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Saturday, February 1, 2003

When I was twelve, I got up early one morning in early May to watch the first American astronaut launched into space. Alan Shepard didn't go into orbit. He didn't even go very far, just an arc from Cape Canaveral to his splashdown site, a few miles out into the Atlantic. It was something to see, though, and I was hooked.

I watched all the Mercury and Gemini and Apollo launches and splashdowns. I knew the names of the astronauts, and I knew how far the Russians were ahead at the beginning and when we passed them.

Like everyone in the world (or so it seemed), I was riveted to the TV for the Christmas orbit of the moon by Apollo 8 in 1968, and the moon landing the following July. Those were the big ones, but every mission was a national event. I knew I was seeing history being made, live in my living room, and I couldn't get enough of it.

Part of the thrill was knowing I was seeing things that had never been done before, and that something could go wrong at any time. In those early days, though, launches were routinely scrubbed for reasons that seemed minor. It's just that the space program was at the edge of new technology, and there was no room for a minor malfunction. There were no minor malfunctions.

Somewhere along the way space shots became routine, part of the landscape, not even the top story on the news any more. Not to the astronauts and their support crews and their families, I guess, but to us, the public.

Maybe it happened when we decided that the moon was as far as we were going for now. We weren't going to explore the solar system; instead we were going to do scientific research in laboratories orbiting above us. A noble cause, but hardly as compelling as a trip to Mars (or even back to the moon) might have been.

So when the shuttle Challenger exploded on launch in 1986, I didn't know about it until I turned on the news later on that January morning. It was a national tragedy, but it turned out to be a temporary setback for the shuttle program. By 2003, it had been nearly forgotten by the jaded public. It almost became another page from a history book, until today.

The loss of the Columbia and its seven astronauts over Texas this morning is a jarring reminder that space exploration is still an adventure that requires bravery and entails risk. A disaster is one tiny glitch away at any time, and extraordinary effort is put into safeguards to make sure that doesn't happen. That's why it's such a horrific shock when it does happen.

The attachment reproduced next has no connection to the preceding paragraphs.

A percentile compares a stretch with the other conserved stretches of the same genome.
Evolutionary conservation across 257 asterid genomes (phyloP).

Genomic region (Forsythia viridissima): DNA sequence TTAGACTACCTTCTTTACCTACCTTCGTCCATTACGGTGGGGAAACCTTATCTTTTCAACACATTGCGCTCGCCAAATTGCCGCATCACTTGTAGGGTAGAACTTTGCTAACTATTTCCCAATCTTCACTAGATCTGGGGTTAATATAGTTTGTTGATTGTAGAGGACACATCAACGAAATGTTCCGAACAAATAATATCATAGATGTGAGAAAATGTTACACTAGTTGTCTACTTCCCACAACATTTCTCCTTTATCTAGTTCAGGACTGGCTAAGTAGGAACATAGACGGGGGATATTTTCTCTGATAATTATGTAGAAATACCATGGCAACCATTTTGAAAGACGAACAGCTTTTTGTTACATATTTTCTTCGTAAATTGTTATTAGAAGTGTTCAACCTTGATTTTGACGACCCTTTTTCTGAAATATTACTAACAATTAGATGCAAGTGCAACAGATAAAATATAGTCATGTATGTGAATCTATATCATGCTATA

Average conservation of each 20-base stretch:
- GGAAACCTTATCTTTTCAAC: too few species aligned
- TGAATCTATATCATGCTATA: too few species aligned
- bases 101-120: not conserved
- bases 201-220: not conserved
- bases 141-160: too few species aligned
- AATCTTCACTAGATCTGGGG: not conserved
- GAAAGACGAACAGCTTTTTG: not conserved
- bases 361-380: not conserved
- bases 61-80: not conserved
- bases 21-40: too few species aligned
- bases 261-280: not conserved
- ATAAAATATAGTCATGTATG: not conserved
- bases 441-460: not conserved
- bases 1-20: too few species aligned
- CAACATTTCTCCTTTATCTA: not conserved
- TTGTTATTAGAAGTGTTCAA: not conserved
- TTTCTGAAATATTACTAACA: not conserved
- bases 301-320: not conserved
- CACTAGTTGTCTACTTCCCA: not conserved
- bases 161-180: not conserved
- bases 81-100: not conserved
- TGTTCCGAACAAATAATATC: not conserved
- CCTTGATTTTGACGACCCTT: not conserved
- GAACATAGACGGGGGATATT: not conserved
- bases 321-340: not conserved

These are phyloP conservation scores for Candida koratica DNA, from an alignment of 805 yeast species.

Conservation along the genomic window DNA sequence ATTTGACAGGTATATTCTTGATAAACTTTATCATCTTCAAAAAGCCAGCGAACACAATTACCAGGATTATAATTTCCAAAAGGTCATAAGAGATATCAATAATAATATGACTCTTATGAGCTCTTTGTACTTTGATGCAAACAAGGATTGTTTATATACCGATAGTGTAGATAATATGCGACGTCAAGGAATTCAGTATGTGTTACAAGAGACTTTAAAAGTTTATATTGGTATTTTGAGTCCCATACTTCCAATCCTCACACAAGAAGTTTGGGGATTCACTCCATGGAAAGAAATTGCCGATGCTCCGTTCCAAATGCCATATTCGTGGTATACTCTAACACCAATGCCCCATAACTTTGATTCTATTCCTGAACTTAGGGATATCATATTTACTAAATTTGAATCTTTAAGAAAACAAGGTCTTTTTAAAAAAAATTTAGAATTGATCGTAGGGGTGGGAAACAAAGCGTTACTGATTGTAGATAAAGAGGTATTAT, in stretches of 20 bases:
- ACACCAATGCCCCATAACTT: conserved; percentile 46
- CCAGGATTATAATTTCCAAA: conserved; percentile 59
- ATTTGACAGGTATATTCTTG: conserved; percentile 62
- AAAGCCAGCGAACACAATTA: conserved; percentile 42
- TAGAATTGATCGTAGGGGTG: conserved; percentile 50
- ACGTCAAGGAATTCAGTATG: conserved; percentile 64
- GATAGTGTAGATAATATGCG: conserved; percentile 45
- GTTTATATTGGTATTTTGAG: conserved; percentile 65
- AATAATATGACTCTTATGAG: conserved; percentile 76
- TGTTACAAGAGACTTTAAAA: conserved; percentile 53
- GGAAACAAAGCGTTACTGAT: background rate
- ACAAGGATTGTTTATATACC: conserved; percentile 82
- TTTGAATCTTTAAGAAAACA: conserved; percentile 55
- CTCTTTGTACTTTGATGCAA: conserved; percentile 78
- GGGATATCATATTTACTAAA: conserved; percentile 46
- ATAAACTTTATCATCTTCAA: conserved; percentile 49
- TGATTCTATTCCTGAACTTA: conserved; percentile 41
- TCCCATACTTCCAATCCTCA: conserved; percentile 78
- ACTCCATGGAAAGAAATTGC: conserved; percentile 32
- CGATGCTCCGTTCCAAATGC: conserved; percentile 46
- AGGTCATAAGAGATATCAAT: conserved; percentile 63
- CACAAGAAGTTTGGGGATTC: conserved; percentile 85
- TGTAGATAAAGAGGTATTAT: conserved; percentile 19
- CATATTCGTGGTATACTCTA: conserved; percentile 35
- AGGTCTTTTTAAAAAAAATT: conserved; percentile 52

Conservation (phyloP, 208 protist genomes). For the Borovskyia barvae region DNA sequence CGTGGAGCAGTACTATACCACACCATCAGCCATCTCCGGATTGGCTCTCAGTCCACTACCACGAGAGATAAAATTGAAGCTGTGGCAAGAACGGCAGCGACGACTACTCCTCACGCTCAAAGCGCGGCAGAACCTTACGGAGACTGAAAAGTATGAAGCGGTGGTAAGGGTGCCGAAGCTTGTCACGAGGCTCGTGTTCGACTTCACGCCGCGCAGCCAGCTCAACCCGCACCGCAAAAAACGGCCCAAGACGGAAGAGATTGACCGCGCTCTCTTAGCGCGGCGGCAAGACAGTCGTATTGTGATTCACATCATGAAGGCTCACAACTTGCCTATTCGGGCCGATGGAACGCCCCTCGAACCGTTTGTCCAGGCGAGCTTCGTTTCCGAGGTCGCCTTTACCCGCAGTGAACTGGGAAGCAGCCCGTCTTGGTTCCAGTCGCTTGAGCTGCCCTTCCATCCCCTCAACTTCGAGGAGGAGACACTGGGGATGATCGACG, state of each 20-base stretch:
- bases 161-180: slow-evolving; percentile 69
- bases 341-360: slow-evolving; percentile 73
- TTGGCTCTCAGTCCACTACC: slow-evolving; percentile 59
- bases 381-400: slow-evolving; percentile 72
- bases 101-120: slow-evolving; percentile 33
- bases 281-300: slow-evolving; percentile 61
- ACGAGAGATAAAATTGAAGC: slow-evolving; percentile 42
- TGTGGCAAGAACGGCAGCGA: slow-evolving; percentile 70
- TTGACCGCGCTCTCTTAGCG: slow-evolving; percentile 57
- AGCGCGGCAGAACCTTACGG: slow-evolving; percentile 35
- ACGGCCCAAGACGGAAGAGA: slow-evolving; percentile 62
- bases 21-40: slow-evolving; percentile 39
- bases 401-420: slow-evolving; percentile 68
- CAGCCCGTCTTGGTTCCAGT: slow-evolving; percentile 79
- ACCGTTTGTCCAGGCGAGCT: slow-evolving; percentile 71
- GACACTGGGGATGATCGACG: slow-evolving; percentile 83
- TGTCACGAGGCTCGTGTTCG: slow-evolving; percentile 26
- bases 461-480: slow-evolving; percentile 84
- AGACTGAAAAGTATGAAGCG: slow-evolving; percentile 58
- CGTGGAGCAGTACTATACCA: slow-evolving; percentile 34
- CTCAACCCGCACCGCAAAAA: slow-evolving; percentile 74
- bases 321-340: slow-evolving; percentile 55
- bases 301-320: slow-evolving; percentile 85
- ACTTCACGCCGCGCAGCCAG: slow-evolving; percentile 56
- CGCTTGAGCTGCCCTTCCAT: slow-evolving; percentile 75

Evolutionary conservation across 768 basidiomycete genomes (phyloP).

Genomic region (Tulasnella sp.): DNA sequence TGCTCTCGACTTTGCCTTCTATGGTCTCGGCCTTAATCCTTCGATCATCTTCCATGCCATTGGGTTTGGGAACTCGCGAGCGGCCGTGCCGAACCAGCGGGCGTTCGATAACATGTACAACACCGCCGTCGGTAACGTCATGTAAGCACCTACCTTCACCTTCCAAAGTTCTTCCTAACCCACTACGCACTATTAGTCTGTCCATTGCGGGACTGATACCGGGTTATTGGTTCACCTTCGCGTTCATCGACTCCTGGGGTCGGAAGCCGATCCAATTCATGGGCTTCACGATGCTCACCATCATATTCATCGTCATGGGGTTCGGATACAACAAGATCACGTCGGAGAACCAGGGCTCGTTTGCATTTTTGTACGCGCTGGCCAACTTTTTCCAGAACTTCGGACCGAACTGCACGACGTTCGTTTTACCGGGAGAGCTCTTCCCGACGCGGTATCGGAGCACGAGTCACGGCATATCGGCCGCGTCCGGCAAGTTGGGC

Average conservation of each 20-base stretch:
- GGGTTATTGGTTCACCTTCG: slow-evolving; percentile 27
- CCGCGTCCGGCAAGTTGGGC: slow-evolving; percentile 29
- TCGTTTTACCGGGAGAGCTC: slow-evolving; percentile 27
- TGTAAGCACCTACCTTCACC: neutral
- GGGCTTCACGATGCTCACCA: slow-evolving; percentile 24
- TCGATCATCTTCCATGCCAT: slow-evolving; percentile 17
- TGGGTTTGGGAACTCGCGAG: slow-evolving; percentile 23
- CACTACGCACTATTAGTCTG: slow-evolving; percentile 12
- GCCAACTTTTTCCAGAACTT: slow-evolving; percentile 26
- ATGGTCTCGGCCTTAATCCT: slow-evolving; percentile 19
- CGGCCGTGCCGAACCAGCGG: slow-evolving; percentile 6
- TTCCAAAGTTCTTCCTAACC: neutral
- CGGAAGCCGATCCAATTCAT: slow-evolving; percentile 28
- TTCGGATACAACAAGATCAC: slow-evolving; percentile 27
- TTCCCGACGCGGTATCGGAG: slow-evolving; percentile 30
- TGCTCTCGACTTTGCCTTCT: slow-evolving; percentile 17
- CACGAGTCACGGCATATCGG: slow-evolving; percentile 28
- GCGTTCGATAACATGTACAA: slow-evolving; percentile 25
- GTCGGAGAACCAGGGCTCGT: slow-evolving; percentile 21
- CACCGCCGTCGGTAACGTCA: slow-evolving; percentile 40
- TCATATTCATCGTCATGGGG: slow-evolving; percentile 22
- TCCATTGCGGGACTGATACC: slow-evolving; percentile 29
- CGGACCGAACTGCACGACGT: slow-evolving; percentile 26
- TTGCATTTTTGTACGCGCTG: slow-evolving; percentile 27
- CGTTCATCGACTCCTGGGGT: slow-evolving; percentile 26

oak tree

Low-hanging branches of the oak beyond my garden.

Risk is part of living day-to-day. We take a risk when we step outside our front door. Some say we take a greater risk by staying home. When seven people take a tremendous risk for a mission that benefits more than just themselves, and could possibly benefit all of humanity, we honor them. We honor them for taking the risk, and we mourn their loss when the risk proves greater than mere mortals and their machines can withstand.

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Maybe I should have stayed home out of respect. I couldn't do that, though. If I thought there would be more breaking news, I probably would have. If I thought it would do anyone any good, I wouldn't have gone to see Chicago this afternoon. If there was a chance another space shuttle would explode, I'd have been glued to the TV.

I think I made the right decision. Since I couldn't help anyone else get something out of this terrible day, I helped myself.

Recent recommendations can always be found on the links page.

One year ago: To Heart
"I don't know how they're going to do it, though, since they've already sold their souls."

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